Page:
To substantiate this “sufficient body of evidence” in support of Smith’s narrative, he mentions the following:

·         Health-e reporter Ufrieda Ho has had extensive interviews with two of the Frankel Eight, and had access to the affidavits of all eight, which report a very similar modus operandi by Frankel to get children alone in order to sexually abuse them – in the bath, in his swimming pool, at the beach or at his various homes, including a guest farm, as well as similar ruses to touch them, such as rubbing cream or Vaseline on their sexual organs;

·         Ho also had an extensive interview with Ian Levitt, the lawyer representing the Eight, who said that, aside from these eight, at least ten other people reported sexual abuse by Frankel when they were children, but who do not wish to be named;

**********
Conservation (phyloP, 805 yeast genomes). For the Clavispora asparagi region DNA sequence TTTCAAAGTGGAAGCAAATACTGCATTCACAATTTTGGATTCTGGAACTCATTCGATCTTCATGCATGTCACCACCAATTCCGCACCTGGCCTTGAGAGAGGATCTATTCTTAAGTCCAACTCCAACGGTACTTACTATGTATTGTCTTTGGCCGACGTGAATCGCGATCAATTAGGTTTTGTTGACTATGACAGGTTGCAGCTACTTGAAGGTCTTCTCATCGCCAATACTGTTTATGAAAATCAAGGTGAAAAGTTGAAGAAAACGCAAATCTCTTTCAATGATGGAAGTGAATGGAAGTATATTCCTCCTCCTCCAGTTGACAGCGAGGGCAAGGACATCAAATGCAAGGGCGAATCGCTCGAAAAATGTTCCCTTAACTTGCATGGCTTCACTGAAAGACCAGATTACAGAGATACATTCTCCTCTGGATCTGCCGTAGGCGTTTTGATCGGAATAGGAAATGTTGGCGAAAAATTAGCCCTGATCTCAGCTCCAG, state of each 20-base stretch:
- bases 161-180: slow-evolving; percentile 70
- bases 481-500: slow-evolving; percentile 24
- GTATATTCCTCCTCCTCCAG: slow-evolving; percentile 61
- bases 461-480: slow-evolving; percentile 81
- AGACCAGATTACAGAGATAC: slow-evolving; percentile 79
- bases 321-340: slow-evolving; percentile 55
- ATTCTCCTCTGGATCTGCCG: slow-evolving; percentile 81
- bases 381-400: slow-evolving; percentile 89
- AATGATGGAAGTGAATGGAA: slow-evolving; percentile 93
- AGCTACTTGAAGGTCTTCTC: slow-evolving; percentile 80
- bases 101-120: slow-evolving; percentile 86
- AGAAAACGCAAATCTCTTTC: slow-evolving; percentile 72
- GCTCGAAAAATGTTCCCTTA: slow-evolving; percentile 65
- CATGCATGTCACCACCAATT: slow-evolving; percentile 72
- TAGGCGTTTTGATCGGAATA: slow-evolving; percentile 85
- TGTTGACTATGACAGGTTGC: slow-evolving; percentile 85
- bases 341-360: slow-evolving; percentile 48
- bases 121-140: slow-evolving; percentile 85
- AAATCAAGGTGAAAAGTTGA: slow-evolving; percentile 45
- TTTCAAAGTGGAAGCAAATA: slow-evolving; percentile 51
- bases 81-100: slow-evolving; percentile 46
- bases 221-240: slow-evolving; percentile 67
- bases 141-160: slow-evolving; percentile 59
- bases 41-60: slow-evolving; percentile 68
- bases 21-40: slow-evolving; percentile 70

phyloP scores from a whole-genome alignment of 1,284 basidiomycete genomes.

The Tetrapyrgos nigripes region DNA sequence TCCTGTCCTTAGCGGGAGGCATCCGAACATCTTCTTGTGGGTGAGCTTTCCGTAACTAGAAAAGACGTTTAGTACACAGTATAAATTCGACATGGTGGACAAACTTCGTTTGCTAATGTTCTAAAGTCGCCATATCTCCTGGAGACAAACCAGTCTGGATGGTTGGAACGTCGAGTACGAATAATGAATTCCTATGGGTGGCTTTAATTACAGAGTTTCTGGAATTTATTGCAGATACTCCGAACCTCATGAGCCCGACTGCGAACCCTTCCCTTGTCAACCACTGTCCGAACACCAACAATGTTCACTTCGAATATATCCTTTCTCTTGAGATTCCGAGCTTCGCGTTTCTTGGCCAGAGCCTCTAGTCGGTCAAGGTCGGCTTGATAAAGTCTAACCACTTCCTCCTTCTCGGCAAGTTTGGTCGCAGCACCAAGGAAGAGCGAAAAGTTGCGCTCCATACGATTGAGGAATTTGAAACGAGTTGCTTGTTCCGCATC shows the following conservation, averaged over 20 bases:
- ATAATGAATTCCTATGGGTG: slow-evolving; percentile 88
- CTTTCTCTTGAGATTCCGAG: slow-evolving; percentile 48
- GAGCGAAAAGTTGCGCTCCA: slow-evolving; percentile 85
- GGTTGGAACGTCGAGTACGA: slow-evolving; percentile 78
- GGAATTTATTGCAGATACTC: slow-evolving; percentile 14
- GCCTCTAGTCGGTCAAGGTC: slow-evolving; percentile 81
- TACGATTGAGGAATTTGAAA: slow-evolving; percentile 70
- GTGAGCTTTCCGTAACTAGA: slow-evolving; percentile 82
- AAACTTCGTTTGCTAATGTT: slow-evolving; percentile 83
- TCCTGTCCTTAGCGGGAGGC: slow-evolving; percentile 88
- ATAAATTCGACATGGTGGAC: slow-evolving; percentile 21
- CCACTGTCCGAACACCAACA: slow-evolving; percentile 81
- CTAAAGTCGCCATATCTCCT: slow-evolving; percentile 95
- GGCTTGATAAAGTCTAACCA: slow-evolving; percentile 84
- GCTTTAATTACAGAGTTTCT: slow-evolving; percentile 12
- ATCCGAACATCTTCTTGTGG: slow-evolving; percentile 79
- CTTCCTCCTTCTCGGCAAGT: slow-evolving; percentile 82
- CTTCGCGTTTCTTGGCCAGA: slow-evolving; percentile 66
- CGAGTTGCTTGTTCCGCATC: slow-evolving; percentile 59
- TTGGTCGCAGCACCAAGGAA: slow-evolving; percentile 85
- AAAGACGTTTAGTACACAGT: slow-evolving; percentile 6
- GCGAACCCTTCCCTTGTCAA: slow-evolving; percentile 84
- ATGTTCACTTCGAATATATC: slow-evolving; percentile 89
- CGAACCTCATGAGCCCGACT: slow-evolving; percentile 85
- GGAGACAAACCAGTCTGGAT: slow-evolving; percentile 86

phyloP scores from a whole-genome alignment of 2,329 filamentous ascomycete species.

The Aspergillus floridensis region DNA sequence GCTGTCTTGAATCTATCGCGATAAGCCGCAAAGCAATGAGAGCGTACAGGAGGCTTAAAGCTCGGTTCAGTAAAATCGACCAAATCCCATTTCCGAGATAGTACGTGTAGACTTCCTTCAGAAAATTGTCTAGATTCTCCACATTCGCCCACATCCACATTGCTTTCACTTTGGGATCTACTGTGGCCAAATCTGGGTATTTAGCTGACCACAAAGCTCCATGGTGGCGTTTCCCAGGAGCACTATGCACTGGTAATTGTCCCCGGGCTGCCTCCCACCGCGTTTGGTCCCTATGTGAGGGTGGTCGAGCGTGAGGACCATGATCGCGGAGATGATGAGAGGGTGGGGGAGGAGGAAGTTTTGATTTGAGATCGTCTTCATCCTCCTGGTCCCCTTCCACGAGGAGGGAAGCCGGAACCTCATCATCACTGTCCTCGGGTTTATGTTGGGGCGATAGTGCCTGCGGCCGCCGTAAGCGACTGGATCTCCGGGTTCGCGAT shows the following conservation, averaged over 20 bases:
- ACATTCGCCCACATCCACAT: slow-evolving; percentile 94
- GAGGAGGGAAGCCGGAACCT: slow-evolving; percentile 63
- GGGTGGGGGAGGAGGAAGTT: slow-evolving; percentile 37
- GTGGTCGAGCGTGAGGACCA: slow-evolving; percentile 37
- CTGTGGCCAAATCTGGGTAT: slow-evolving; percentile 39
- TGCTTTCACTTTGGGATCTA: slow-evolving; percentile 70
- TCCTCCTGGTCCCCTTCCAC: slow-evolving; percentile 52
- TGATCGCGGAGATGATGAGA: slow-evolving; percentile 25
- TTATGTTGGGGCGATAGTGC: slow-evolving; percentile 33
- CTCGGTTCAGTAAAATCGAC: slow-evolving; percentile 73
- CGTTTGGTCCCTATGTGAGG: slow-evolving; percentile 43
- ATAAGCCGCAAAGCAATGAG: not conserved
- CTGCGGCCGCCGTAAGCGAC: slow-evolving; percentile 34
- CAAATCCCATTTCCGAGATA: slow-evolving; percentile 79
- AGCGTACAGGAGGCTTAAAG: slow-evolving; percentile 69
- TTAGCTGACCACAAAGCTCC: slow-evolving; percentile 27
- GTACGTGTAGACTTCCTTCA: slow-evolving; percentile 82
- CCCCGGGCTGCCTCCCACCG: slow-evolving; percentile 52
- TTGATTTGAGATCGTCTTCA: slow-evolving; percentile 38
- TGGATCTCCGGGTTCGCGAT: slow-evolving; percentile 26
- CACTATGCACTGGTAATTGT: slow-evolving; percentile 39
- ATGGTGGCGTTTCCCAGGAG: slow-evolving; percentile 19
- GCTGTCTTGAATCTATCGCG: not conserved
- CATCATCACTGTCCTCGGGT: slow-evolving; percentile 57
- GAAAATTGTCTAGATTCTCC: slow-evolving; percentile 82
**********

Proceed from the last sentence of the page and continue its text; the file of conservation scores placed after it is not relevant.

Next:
·         The Arcadia Jewish Orphanage confirmed to Carte Blanche that Frankel had been barred from visiting children at the orphanage following complaints by the children;

·         Reports about Frankel being a paedophile have been in the public domain for a long time:

o   The first public report on Frankel’s activities came to light in 2014 in a detailed article in Noseweek. This report also does not refer to allegations but provides detailed reports of the abuse;

o   Examples of other coverage are available;

o   The SA Jewish Report carried a number of reports on the Frankel case, and two of the articles made reference to widespread rumours about him and the sexual abuse of children over a number of years; and

o   In one article, author Vanessa Valkin says she recalls hearing rumours of Frankel’s paedophilia when she was a child, along with reports that Frankel had “been in therapy to deal with his paedophile tendencies”.